- CARMACK AMENDMENT SPECIAL VENUE PROVISION AND DISCUSSION
Plaintiff has failed to establish proper venue for Defendant Affton under the Carmack Amendment. The Carmack Amendment contains a special venue provision. It reads:
“(d) Civil actions.
(1) Against delivering carrier. A civil action under this section may be brought against a delivering carrier in a district court of the United States or in a State court. Trial, if the action is brought in a district court of the United States is in a judicial district, and if in a State court, is in a State through which the defendant carrier operates.
(2) Against carrier responsible for loss. A civil action under this section may be brought against the carrier alleged to have caused the loss or damage, in the judicial district in which such loss or damage is alleged to have occurred.”
49 U.S.C. § 14706 (2016) (emphasis added). Therefore, venue may be found against a “delivering carrier” or a “carrier responsible for the loss.” Plaintiff has not alleged enough facts to satisfy either subsection.
Plaintiff’s statement on the Court’s jurisdiction over Defendant Affton simply states:
“Upon information and belief, AFFTON TRUCKING COMPANY, INC. (“Affton”) is a transportation company headquartered in St. Louis, Missouri and regularly conducts business in Illinois, such that the exercise of this Court’s jurisdiction over it would not offend the traditional notions of fair play and substantial justice.”
(Doc. 19 at 2).
As to Defendant Affton, venue would be proper as a delivering carrier if the action is brought in a federal judicial district through which Defendant Affton operates. 49 U.S.C. § 14706(d)(1). However, Plaintiff has not alleged that Defendant Affton operates in the Central District of Illinois. Plaintiff has merely alleged that Defendant Affton operates in the states of Illinois, which is insufficient to establish proper venue. See, e.g., Cargo–Master, Inc. v. Coast Midwest Transp., No. 3:97–CV–1637–G, 1998 U.S. Dist. LEXIS 12707, at *4 (N.D. Tex. 1998) (“An allegation that defendant operates within the state says nothing about its operations within this district… ”); Ponce De Leon Hosp. Corp. v. Avalon Logistics, Inc., 117 F. Supp. 3d 124, 130 (D.P.R. 2015) (finding proper venue under § 14706(d)(1) because it was well established that the defendants operated routes which “actually transports property” through the District of Puerto Rico).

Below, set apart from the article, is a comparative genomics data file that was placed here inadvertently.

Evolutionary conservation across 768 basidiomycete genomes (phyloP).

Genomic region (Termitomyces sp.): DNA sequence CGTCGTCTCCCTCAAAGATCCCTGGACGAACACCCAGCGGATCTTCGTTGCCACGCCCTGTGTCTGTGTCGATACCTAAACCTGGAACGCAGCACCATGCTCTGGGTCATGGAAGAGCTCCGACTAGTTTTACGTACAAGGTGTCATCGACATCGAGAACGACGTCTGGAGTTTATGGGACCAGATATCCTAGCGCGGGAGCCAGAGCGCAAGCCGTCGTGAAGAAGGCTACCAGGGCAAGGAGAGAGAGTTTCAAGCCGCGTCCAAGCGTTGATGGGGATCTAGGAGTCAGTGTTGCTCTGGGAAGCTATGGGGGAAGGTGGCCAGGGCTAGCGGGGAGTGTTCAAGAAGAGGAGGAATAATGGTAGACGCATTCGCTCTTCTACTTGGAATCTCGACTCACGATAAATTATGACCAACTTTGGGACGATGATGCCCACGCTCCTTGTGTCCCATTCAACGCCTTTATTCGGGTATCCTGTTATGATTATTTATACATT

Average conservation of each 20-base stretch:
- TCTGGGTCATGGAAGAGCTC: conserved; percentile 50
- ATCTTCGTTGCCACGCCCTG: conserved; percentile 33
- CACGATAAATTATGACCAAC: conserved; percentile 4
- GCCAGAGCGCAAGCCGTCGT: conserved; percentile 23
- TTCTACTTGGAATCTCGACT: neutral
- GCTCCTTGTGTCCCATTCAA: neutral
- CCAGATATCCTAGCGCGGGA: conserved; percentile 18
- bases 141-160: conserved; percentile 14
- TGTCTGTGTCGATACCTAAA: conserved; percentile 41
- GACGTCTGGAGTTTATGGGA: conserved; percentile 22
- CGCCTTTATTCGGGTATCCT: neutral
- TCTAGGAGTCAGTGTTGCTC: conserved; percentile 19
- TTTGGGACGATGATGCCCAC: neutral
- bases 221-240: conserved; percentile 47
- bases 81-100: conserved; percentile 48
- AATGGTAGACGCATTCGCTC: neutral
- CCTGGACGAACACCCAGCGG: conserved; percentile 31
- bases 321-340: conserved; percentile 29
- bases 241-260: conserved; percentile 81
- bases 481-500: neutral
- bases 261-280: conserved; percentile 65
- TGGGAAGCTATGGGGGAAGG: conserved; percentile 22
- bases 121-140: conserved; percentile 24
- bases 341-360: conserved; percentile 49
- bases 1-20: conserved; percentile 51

*3 Venue would be proper for the carrier responsible for the loss if the action is brought in the judicial district in which such loss or damage has occurred. 49 U.S.C. § 14706(d)(2). However, Affton shipped one truckload of polypropylene resin from Kansas City, Kansas to Broken Bow, Nebraska. Therefore, the alleged damage did not take place in the Central District of Illinois. Because of this, Plaintiff has not alleged sufficient facts to show that the Central District of Illinois is a proper venue for Defendant Affton under either of the Carmack Amendment’s special venue subsections.
- CARMACK AMENDMENT’S SPECIAL VENUE PROVISION IS PERMISSIVE
Although Plaintiff was unable to establish proper venue under the Carmack Amendment’s special venue provision, Plaintiff may still establish proper venue under the general venue statute, if the Carmack Amendment’s special venue provision is permissive and not restrictive. Congress has established both “general venue” statutes, e.g. 28 U.S.C. § 1391, and “special venue” statutes, which explicitly cover venue for a particular type of action, e.g. 49 U.S.C. § 14706(d). When the special venue provisions are permissive, they may be supplemented by the more expansive provisions of the general venue statutes. See Pure Oil Co. v. Suarez, 384 U.S. 202, 207 (1966). “Situations in which courts find that Congress intended to restrict venue under a special provision so as to preclude the application of the general venue statute are rare.” Halliburton Energy Servs., Inc. v. NL Indus., No. H–05–4160, 2006 U.S. Dist. LEXIS 50853, at *22 (S.D. Tex. July 25, 2006). Therefore, the Court must determine whether the special venue statute is permissive or restrictive in nature.